Modafinil is a medication prescribed to treat a few rare sleep-related conditions, including narcolepsy, obstructive sleep apnea, or shift work sleep disorder. It was approved by the U.S. Food and Drug Administration (FDA) in 1998 specifically to treat narcolepsy, but it has been prescribed for other issues around daytime sleepiness for off-label use. It was approved to treat tiredness from obstructive sleep apnea in 2003.

Modafinil is the generic name for the active ingredient in this drug. It is most commonly found prescribed as Provigil, but there are now some other brand names available. Modafinil medications are currently listed as Schedule IV, according to the U.S. Drug Enforcement Administration (DEA), so they are not regulated as tightly as medications in Schedules II or III; however, they still require a prescription to obtain legally.

The drug enhances short-term memory, which allows users to stay awake for longer periods. In people who have specific sleep disorders, this is a useful approach to managing daytime exhaustion while still allowing for regular sleep during the night. However, many people have recently started to abuse modafinil as a “smart drug,” meaning it enhances memory so it must, in some sense, enhance intelligence, too. This has led to many people abusing the drug without a prescription and without a specific medical need for the substance.

While many researchers do not think modafinil is addictive, many are unsure exactly how the drug affects the brain. It is unclear if it may lead to compulsive behaviors, tolerance, dependence, and withdrawal symptoms that are associated with addiction.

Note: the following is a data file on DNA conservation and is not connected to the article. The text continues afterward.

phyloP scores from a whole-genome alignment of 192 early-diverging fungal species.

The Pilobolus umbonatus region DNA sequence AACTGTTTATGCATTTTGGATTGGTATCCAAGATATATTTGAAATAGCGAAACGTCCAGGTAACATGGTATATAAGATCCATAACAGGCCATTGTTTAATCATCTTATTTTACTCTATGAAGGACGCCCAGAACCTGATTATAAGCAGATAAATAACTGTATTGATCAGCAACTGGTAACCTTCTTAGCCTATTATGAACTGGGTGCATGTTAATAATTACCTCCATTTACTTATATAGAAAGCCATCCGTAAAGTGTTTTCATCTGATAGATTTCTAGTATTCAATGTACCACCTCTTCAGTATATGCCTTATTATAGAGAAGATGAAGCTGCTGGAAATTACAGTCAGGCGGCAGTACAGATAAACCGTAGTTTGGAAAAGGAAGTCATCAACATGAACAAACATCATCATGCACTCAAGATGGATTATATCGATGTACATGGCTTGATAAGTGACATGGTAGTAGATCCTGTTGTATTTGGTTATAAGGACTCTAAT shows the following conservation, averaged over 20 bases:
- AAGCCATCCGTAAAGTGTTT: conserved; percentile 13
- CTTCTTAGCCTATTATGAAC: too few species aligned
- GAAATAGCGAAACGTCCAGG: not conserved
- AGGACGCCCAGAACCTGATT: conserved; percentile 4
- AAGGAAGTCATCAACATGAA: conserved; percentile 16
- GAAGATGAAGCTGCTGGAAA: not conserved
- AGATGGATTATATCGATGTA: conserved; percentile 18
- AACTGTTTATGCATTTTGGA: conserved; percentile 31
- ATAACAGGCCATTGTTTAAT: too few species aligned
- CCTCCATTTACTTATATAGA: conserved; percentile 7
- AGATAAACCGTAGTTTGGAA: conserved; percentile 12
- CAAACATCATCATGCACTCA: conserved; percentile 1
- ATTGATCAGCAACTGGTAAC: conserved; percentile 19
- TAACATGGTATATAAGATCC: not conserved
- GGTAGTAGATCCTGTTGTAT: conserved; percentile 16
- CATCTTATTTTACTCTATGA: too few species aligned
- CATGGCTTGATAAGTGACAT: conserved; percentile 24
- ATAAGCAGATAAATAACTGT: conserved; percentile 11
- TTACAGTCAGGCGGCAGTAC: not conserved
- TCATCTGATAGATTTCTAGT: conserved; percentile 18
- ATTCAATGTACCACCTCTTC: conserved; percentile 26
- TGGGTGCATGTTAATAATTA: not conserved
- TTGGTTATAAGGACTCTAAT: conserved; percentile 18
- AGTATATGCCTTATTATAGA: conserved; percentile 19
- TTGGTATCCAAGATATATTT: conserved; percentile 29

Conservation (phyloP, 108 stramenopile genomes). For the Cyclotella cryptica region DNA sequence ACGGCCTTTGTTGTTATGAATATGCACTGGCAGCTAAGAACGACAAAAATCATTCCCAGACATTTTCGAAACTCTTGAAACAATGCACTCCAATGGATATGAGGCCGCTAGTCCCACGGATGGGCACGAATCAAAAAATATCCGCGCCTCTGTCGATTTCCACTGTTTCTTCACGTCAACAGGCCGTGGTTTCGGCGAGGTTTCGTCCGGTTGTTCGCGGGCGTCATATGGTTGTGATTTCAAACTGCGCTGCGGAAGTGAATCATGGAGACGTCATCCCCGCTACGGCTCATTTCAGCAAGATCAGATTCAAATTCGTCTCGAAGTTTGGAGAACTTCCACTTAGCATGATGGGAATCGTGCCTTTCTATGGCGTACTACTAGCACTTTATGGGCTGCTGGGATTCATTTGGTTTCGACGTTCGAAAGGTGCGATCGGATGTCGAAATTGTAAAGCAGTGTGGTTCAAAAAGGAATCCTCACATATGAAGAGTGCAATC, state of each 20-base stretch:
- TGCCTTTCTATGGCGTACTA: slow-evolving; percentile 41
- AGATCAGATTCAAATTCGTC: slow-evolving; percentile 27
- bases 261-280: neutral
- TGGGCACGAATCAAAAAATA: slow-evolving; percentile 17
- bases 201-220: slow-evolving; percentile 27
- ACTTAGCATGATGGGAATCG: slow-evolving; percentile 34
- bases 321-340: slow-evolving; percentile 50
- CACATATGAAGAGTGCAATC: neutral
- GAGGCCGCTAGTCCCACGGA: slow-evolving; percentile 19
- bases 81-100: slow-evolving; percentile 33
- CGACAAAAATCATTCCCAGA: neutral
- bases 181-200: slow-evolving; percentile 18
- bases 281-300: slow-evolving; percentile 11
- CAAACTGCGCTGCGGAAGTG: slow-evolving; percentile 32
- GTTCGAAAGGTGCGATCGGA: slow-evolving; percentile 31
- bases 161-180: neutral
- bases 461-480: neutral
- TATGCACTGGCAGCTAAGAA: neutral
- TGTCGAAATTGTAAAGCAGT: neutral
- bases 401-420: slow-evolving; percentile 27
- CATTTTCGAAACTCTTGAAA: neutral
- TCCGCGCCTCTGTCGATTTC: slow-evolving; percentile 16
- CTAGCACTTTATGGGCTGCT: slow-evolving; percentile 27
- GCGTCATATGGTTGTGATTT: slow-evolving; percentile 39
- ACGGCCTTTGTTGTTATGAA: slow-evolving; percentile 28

Safety Studies on Modafinil

Modafinil is one drug in a new class of medications called eugeroics, which are novel psychostimulants. They do not have the common side effects, from restlessness to addiction, that are associated with other psychostimulants, including drugs like caffeine, nicotine, and amphetamines.

Small studies have shown that modafinil is relatively safe for participants. Study subjects had improved overall short-term memory, better planning skills, better reaction time, and better working memory. They also had better spatial planning and better visual pattern recognition. Since the drug appears not to work through the same dopamine-releasing pathways as other drugs, like Ritalin or Adderall which offer similar effects, modafinil appears not to impact users’ mood.

A study dating from 2006 suggested that people who had affective disorders like unipolar depression or bipolar disorder could take modafinil to alleviate symptoms of depression, particularly fatigue and sleepiness, without risking substance abuse symptoms or tolerance to the medication.

The Truth About Modafinil Tolerance and Dependence

In general, tolerance occurs when a substance is used repeatedly. People who drink coffee every day feel less potent stimulating effects from the drink over time. People who drink a glass or two of alcohol every day feel less intoxicated on one serving over time, and people who take prescription opioid painkillers develop a tolerance for the analgesic and psychotropic effects, and may need higher doses of the drug to avoid pain.